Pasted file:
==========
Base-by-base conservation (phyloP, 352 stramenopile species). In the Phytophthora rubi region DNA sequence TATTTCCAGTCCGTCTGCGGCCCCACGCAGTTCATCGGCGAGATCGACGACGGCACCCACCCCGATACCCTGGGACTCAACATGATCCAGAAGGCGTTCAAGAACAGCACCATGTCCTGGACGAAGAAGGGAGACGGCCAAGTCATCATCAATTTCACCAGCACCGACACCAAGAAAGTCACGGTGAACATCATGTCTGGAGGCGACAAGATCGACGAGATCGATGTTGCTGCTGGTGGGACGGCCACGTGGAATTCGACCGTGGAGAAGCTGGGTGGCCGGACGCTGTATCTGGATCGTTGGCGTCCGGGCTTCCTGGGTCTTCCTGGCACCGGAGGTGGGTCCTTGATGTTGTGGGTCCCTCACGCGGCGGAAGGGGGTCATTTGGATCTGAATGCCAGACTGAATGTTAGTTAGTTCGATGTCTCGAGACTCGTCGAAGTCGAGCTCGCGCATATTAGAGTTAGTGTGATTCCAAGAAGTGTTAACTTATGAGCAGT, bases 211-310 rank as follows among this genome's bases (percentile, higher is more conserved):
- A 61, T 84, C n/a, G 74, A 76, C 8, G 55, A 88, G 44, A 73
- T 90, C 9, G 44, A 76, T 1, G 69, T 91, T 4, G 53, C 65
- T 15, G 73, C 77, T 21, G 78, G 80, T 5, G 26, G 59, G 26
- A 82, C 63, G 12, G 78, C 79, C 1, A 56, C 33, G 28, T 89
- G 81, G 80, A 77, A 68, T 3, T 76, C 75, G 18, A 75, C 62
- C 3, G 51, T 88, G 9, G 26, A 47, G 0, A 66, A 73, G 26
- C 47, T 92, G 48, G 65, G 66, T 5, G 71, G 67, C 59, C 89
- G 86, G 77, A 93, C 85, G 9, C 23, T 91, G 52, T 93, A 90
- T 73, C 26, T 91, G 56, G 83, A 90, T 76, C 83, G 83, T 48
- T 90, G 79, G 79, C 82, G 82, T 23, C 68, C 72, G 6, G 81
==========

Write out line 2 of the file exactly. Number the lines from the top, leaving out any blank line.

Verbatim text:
- A 61, T 84, C n/a, G 74, A 76, C 8, G 55, A 88, G 44, A 73